Book: Extinction Journals
Author: Jeremy Robert Johnson
Type of Book: Fiction, bizarro, novella
Why Did I Consider This Book Odd: Because I walked into it knowing it was about a man with a suit of cockroaches. Also bizarro.
Availability: Published by Swallowdown Press in 2006, you can get a copy here:
This novella is also available in the Bizarro Starter Kit (Orange), which has the works of other bizarros in it as well. I always recommend giving money as directly to the author as you can, but this could be a nice intro to bizarro for new readers. Gina Ranalli’s novella, Suicide Girls in the Afterlife, also reviewed here, is also in this edition.
Comments: I was discussing this book with Mr. Oddbooks and trying to explain it. Mr. Oddbooks is a prosaic sort of guy, whose reading tastes run towards tales of the open sea and computer manuals. “So why was the President wearing a suit made of Twinkies? Did he really think that they would protect him from the effects of nuclear war?”
I had to think about it. “I’m not sure. Maybe because they are so filled with preservatives? But that’s not what’s important…” And therein lies the awesomeness of bizarro when it is done correctly. Outrageous, surreal story-lines with insane details that once you are accustomed to reading such details, they don’t really even register. You get into a headspace where you have to say, “Well, why wouldn’t the President be wearing a suit made of Twinkies.”
I said in another bizarro review that you cannot go looking for plot holes in bizarro because you will find them. This is not a medium in which reason means much, surrealism and wonderment taking a far more important role. This was a fine example of bizarro, and a fascinating book regardless of genre.
To give a bare-bones plot description: A man who anticipates a nuclear holocaust designs a suit made of cockroaches in order to survive. His suit eats the President, who was, as I mentioned already, unwisely encased in a Twinkie suit. He meets God, or a God-like spirit who has come back for mankind only to find a few men left on Earth. He travels the remains of the world looking for safe food and water and meets a woman who has survived with the help of ants. Together they have to stop a formicary adversary who means to conquer what is left of the world.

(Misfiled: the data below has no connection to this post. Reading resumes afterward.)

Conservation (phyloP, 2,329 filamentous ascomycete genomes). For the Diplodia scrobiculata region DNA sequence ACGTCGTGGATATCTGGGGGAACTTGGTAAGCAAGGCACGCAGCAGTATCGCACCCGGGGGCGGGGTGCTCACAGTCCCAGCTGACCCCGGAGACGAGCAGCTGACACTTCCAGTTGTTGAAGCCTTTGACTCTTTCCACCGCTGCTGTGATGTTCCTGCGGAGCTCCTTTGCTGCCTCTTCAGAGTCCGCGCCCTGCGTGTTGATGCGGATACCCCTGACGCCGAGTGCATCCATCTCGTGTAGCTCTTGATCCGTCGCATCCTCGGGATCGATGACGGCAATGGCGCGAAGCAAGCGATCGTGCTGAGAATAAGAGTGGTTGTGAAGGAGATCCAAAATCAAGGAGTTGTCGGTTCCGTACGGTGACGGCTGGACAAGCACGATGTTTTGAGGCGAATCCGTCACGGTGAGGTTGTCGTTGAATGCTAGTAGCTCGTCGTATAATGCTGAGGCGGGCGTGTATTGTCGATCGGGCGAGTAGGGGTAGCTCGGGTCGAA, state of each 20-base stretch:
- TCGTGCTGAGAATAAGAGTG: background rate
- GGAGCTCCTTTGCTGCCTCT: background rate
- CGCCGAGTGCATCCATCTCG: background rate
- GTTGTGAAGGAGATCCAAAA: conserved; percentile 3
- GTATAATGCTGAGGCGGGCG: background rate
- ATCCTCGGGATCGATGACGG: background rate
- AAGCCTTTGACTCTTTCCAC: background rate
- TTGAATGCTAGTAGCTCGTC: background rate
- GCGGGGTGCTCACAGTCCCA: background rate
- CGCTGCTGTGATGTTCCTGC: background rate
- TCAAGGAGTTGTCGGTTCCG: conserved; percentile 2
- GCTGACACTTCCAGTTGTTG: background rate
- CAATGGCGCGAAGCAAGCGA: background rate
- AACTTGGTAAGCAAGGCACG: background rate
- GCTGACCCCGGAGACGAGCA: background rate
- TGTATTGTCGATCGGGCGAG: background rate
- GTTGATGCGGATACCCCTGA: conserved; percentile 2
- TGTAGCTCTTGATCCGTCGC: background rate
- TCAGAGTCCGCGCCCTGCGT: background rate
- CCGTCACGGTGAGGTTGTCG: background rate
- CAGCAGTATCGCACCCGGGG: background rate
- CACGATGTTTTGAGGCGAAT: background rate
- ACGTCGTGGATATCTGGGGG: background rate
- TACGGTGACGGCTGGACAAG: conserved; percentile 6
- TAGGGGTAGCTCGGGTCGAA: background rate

The novella is filled with subtle humor. Take this passage when the protagonist, Dean, meets the God-like spirit, known as Yahmuhwesu. Yahmuhwesu is having trouble getting the Rapture to start and needs the help of… well, someone else:
“How much do you know about super-strings? Whorls? Vortex derivatives?”
“Oh god, nothing at all.”
“Okay, that doesn’t help. Is there someone else around here that I can talk to?”
I am almost certain that would happen to me at the end of the world. I suspect most of us sense we may not be wholly spiritually worthy to stand in the presence of the Divine but really, perhaps we need to work on our math skills instead of morality.
Dean is an odd man, a man who evidently saw a lot of the world before the bombs fell, with many experiences that make coping with a destroyed Earth a bit difficult.
…he realized he should have hooked up a gas mask instead of a portable breather unit.
But he couldn’t submit himself to that level of suffering. Dean had a severe aversion to having his face enclosed in rubber; an extraordinarily rough time with a dominatrix in Iceland had forced him to swear off such devices.
While I could not really connect to Dean or any of the other characters in the book, that is okay. It’s hard to see how one could connect with an expert on cockroaches who travels a post-apocalyptic world on his back, carried by the hearty cockroaches he has sewn to his suit, roaches he eventually develops a wavelength with. But Dean’s thoughts are interesting and ultimately, his mind and his actions have enough universally human about them that we recognize our own feelings in some of what Dean does. After a battle with a deranged ant-expert, Dean thinks:
One day you fall asleep happy. Next to a river under a dark sky. Then you wake up and everything has changed. Including you. You changed so much that for the first time you actually risk your life.
Love. It’s as good a word as any. It will do.
And you’ve gone so crazy with this feeling, call it love, that you find yourself in an absurd situation, humming moaning at telepathic bugs and killing brainwashed entymologists.
It sounds silly.
But it feels important at the time.
And this passage pretty well sums this book up: Absurd, silly, yet ultimately important. There are overtones of Aqua Teen Hunger Force. There is a sense that Vonnegut could have written this. It mixes the sublime and the ridiculous superbly. I very much like this novella and recommend it. I look forward to reading more of Jeremy Robert Johnson in the future.